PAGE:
A 20-node ad hoc network of software-defined radios (SDRs) has been created for testing cooperative transmission (CT) and distributed MIMO (DMIMO) links and routing protocols. Each node consists of a GNU radio and a MICAz node. The GNU radios are used for the experiments with CT and DMIMO, while the MICAz nodes are used only for network telemetry and experiment setup.
A cluster of two or more physically separated radios transmit at the same time to extend the range of radio transmission much beyond the distance a lone, single-antenna radio can reach. CCT range extension is demonstrated experimentally on software-defined radios, using a practical transmit synchronization method for non-coherent FSK.
The range extension from CT discussed above can solve the energy hole problem in battery-driven multi-hop wireless sensor networks (WSNs).
CCT used repeatedly forms a sequence of clusters or Opportunistic Large Arrays (OLAs), where each cluster is defined by which nodes can decode the transmission from the previous cluster. Radios are selected to relay only if their received SNR is lower than a “transmission threshold” to serve as relays. “OLA-T” is the version for mobile networks and “Alternating OLA-T” (A-OLA-T) is appropriate for static networks.
A collection of optimal SNR estimation algorithms are derived for different combinations of pilot and data symbols in the non-coherent FSK recevier. The SNR estimates are used in the OLA-T and A-OLA-T protocols.
A cluster of two or more physically separated radios transmit OFDM at the same time to extend the range of radio transmission much beyond the distance a lone, single-antenna radio can reach. CCT range extension is demonstrated experimentally on software-defined radios, using a practical transmit synchronization method for OFDM.
Methods are employed to reduce the carrier frequency offsets (CFOs), sampling frequency offsets (SFOs), and timing errors, in a cluster transmission.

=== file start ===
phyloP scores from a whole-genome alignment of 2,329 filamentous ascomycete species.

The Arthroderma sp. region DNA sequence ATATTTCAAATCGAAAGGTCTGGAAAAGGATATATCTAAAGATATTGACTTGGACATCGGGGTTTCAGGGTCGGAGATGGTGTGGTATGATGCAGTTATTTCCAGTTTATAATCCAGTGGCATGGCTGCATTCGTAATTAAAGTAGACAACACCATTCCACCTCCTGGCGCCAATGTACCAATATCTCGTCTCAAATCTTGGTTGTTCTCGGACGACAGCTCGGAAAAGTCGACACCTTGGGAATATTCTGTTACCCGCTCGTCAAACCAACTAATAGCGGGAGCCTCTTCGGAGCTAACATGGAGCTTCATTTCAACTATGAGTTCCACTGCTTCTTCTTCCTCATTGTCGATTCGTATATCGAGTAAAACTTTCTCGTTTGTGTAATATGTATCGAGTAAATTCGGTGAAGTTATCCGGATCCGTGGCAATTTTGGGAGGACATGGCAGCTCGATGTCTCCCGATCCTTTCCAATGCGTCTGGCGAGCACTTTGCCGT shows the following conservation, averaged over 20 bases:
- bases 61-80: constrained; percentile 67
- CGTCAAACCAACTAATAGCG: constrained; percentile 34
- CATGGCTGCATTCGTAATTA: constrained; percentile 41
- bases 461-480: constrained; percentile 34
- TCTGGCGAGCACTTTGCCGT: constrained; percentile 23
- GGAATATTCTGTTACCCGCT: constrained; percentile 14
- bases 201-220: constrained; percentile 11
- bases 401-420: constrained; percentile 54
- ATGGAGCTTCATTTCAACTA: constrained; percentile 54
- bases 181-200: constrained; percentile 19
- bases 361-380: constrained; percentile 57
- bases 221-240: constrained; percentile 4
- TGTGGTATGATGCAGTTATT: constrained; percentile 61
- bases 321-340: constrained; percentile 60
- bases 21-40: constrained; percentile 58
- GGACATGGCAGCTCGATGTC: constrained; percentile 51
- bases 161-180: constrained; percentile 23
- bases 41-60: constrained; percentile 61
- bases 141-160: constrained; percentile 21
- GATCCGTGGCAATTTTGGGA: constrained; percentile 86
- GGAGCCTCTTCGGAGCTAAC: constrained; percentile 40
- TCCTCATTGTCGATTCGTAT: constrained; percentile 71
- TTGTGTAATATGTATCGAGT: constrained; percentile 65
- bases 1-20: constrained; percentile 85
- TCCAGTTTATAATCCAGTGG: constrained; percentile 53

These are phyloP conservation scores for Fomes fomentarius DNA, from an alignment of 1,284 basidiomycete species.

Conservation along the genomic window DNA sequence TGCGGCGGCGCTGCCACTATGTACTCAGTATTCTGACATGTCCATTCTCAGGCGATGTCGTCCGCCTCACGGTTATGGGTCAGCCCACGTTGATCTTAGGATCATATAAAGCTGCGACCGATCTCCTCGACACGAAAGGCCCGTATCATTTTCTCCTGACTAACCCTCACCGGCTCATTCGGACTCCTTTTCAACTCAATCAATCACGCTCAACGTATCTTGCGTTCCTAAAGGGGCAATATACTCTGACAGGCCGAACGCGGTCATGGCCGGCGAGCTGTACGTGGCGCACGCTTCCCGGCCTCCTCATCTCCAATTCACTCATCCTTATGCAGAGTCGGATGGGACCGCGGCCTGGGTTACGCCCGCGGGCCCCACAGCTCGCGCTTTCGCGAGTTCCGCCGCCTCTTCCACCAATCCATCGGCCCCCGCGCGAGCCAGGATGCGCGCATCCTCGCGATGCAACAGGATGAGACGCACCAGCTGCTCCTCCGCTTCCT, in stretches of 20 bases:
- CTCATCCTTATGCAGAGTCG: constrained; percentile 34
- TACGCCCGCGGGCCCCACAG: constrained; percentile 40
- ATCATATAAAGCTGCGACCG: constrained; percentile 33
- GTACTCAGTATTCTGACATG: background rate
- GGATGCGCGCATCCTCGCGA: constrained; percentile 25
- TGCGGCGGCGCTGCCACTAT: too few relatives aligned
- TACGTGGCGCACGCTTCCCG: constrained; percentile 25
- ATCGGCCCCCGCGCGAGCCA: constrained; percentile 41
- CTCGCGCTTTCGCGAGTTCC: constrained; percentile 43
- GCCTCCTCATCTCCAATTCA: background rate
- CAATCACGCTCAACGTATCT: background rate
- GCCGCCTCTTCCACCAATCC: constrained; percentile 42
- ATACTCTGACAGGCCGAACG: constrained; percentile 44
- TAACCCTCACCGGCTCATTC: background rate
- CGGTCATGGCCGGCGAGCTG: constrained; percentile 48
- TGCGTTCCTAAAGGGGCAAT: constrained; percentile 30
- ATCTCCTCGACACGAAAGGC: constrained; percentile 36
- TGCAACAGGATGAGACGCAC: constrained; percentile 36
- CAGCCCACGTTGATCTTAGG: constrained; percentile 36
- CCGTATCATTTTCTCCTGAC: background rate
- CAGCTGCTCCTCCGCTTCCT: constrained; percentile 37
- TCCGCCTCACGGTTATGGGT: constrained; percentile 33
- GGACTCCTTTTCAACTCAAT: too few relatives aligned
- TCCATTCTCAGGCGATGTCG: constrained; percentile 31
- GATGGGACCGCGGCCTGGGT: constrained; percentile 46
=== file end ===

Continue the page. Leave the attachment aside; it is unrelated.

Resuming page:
The CCT broadcast method mentioned above is the first stage of the novel Opportunistic Large Array Concentric Routing Algorithm (OLACRA). In the second stage, CCT is used consecutively to form a sequence of OLAs. No “primary” conventional mult-hop route is needed and the method is MAC-free for a single flow. Therefore, the network overhead is extremely light.
The OLACRA method mentioned above is the basis of the route request and route reply stages of the novel reactive OLA-based routing protocol, called OLAROAD, for ad hoc networks. No “primary” conventional mult-hop route is needed. Because the OLAROAD route is a strip that occupies area, this routing approach is very robust to node mobility
A MAC-free method for obtaining an estimate of the histogram of sensor values within an area that is illuminated by a reader node. The method is shown to consume less energy for comparable estimator performance, when compared to a cluster-based MAC-aided scheme.
Exploring Array Reception of the EO-1 Downlink (past project)
A low-cost adaptive antenna array architecture for low-earth-orbit (LEO) satellite ground stations has been investigated. These ground stations are intended to have no or a minimum of moving parts and could potentially be operated in populated areas, where terrestrial interference is likely. A novel method of synthesizing an array pattern to equalize scanning loss was explored
Vehicle-to-Vehicle Channel Measurement and Modeling (past project)
Last revised on Jan 28, 2010.